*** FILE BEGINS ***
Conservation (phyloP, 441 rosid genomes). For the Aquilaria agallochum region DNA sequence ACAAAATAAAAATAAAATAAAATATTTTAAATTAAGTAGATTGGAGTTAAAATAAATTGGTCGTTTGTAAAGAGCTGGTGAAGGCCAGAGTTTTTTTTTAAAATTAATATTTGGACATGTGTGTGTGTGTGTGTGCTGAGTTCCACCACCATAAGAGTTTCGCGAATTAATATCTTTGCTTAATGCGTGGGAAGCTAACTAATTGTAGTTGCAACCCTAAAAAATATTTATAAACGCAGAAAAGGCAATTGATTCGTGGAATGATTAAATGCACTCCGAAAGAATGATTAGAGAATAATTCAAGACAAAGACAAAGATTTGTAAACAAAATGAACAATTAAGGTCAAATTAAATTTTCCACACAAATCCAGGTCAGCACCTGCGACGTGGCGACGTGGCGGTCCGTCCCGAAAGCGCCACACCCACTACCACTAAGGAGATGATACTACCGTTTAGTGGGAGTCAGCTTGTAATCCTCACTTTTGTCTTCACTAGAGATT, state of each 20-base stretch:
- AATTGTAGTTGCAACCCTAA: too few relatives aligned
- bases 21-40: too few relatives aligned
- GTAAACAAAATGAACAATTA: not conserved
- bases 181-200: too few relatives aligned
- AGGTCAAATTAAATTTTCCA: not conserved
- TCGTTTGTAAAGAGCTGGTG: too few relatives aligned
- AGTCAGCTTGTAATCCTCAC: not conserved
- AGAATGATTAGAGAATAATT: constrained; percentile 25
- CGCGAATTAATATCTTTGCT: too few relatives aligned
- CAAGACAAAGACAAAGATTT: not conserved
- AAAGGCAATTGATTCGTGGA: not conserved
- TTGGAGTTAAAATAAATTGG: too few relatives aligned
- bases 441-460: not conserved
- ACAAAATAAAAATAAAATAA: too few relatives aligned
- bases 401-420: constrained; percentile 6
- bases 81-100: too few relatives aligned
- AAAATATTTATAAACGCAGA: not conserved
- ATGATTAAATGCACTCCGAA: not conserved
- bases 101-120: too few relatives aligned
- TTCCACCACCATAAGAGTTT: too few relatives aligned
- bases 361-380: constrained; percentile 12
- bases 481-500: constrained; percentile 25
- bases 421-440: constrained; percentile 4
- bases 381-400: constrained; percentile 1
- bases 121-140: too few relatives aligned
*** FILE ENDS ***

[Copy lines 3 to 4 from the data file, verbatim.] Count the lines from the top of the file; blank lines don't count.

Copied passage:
- bases 21-40: too few relatives aligned
- GTAAACAAAATGAACAATTA: not conserved